Presentation and Status in Health Basket
100 x 2.5 mg
Psoriasis: Recommended started dose is 2.5 mg three times with a 12 hours interval as a weekly treatment or 7.5 mg as a single dose once a week.
Rheumatoid arthritis: Starting dose is 7.5 mg as a single dose once a week. For both dosage schedules: A therapeutic effect is usually obtained within 6 weeks and continues to increase thereafter over the next 12 weeks or longer. If a therapeutic effect is not obtained after 6-8 weeks, the dose can be increased in increments of 2.5 mg per week. Optimal weekly dose is usually within the range 7.5 – 15 mg and the dose should not exceed 20 mg/week. If no response is obtained after 8 weeks at the maximum dose, the treatment should be discontinued. When the treatment is effective, the maintenance dose should be kept at lowest possible. The optimal treatment duration is still not known, but preliminary information suggests that the effect initially obtained may last for at least 2 years with the maintenance dose. If treatment is suddenly discontinued, the symptoms may return within 3-6 weeks.
Cytotoxic drugs: Dosage up to 30 mg/m2 may be administered orally but higher doses shall be given as injection or infusion. Oral treatment in doses of up to 20 mg/m2/weekly is used, as well as intravenous administration and as a prophylactic intrathecally in maintenance treatment for acute lymphatic leukaemia in children.
Antineoplastic chemotherapy, psoriasis. Rheumatoid arthritis. Methotrexate can be used in the treatment of selected adults with rheumatoid arthritis, only when the diagnosis has been well established according to rheumatological standards, with inadequate response to other forms of antirheumatic therapy.
Hypersensitivity to methotrexate, or any of the other excipients. Stop breast-feeding while undergoing treatment with methotrexate. Anti-rheumatic and psoriasis drugs: Alcoholism, alcoholic liver disease or other chronic liver disease. Bone marrow hypoplasia with leukopenia, thrombocytopenia or significant anaemia. Severe infections. Rheumatoid lung disease and other lung diseases. Visible or quantifiable evidence of immunodeficiency. Pregnancy.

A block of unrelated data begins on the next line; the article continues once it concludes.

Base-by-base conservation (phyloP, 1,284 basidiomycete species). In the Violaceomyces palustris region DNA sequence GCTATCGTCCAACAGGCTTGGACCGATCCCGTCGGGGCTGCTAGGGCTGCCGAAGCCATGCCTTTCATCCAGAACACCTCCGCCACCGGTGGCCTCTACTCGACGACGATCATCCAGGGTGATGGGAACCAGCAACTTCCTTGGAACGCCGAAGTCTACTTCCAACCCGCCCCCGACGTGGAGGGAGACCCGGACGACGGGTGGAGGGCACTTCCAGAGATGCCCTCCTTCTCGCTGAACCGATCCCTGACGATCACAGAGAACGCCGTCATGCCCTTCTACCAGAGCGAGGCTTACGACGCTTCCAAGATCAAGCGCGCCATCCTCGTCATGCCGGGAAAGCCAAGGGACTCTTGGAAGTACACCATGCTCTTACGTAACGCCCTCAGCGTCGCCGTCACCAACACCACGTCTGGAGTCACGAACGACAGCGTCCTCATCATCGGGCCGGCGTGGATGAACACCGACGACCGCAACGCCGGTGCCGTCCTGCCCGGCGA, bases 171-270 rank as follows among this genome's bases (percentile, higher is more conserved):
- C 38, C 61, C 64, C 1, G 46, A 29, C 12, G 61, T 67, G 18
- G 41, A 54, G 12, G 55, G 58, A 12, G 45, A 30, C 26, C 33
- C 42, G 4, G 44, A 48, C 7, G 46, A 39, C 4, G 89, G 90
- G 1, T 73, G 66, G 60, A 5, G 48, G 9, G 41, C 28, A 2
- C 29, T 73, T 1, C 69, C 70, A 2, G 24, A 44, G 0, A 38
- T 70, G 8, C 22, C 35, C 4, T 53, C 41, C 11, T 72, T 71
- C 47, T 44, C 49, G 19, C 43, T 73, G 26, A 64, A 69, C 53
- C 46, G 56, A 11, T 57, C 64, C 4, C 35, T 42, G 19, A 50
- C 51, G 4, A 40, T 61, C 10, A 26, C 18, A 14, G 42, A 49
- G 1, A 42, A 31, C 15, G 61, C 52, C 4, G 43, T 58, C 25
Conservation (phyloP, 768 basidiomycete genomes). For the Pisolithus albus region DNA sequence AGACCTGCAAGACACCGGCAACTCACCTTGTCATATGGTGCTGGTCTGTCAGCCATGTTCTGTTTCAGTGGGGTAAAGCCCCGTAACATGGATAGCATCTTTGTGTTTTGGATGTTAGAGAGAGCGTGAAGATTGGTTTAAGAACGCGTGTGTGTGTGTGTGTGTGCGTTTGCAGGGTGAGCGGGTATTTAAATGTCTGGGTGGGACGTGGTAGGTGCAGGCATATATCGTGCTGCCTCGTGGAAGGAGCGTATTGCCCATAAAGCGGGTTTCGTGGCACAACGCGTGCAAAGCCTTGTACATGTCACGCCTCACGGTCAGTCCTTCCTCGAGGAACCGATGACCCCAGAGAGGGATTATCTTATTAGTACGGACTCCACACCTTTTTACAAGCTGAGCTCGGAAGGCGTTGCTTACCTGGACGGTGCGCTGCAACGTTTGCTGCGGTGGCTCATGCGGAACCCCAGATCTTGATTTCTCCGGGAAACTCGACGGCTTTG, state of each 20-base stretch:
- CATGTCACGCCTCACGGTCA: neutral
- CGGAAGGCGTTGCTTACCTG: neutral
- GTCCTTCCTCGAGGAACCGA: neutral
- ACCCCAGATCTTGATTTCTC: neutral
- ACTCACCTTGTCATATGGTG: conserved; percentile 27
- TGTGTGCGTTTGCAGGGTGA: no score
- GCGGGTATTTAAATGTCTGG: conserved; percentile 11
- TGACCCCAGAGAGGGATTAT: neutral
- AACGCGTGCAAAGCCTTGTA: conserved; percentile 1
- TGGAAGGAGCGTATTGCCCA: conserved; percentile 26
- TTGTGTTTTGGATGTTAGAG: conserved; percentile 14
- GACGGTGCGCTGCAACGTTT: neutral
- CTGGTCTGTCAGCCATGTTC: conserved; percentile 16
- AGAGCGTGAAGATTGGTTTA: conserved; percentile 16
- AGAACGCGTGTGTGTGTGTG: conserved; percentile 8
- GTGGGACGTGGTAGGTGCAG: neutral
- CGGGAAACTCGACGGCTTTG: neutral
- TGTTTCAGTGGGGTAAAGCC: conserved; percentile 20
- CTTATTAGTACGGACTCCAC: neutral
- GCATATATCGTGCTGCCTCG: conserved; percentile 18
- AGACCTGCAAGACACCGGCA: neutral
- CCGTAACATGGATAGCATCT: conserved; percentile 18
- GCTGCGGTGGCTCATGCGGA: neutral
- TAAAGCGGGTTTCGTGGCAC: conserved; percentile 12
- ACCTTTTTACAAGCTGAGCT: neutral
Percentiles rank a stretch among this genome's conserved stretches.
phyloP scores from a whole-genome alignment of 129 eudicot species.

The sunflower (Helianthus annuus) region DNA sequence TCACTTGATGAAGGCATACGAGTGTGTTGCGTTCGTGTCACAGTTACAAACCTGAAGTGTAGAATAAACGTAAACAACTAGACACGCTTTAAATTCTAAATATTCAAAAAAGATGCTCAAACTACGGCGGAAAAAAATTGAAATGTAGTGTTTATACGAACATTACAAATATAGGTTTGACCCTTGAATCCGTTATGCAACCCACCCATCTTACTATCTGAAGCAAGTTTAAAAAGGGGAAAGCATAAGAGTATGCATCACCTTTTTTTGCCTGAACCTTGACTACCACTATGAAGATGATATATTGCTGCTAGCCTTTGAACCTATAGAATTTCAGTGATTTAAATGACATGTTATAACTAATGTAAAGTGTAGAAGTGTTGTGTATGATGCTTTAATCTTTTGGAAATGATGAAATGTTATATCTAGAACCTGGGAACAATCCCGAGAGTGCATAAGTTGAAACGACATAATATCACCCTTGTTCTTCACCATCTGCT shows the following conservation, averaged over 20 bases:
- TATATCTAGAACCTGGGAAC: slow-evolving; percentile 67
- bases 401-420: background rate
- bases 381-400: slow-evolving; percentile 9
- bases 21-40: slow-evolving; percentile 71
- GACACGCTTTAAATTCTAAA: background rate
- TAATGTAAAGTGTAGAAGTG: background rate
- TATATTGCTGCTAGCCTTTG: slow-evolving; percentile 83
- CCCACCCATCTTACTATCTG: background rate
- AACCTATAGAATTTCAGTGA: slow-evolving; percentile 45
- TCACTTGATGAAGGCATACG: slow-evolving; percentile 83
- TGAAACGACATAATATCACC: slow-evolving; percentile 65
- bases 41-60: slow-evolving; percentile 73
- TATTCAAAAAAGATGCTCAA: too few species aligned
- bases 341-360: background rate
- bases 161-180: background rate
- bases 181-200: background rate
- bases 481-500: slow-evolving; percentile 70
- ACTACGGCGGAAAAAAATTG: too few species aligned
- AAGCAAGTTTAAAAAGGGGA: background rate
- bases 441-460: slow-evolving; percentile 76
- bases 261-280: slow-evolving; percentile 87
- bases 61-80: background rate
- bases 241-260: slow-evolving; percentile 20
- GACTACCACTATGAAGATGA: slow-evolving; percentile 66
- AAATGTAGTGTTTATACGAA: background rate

Fatal toxicities related to inadvertent daily rather than weekly dosing have been reported, particularly in elderly patients. It should be emphasized to the patient that the recommended dose is taken weekly for rheumatoid arthritis and psoriasis.Because of the possibility of serious toxic reactions (which can be fatal), methotrexate should be used only in life threatening neoplastic diseases, or in patients with psoriasis or rheumatoid arthritis with severe, recalcitrant, disabling disease that is not adequately responsive to other forms of therapy. Deaths have been reported with the use of methotrexate in the treatment of malignancy, psoriasis, and rheumatoid arthritis. Because of the possibility of severe toxic reactions, the patient should be informed by the physician of the risks involved in the treatment and should be under a physician’s constant supervision. Insulin-dependent diabetes is a risk factor for worsening of liver function. Methotrexate has been reported to cause foetal death and/or congenital anomalies. It is not recommended for the treatment of neoplastic diseases in women of childbearing age, unless there is clear medical evidence that the benefits can be expected to outweigh the considered risks. Methotrexate affects spermatogenesis and oogenesis while administered and that can decrease fertility. This effect can be reversible when treatment is stopped. As with other cytotoxic drugs, methotrexate may induce tumor lysis syndrome in patients with rapidly growing tumours. Appropriate supportive and pharmacologic measures may prevent or alleviate this complication. Unexpectedly severe (sometimes fatal) bone marrow suppression, aplastic anaemia, and gastrointestinal toxicity have been reported with concomitant administration of methotrexate (usually in high doses) and NSAIDs. Methotrexate given concomitantly with radiotherapy may increase the risk of soft tissue necrosis and osteonecrosis. Methotrexate is excreted slowly from accumulated fluid (e.g. pleural effusions, ascites). This results in a prolonged terminal half-life and unexpected toxicity. In patients with significant fluid accumulations, it is advisable to evacuate the fluid before treatment and to monitor plasma methotrexate levels. Methotrexate therapy in patients with impaired renal function should be undertaken with extreme caution and the dose must be reduced since the impairment of renal function will decrease methotrexate elimination. It should be emphasized to the patient that the recommended dose is taken weekly for the treatment of rheumatoid arthritis and psoriasis and that doses taken daily by mistake could lead to severe toxicity. Folate deficiency may increase the risk of methotrexate toxicity. Patients with rare hereditary problems such as galactose intolerance, the Lap lactase deficiency or glucose-galactose malabsorption should not take this medicine.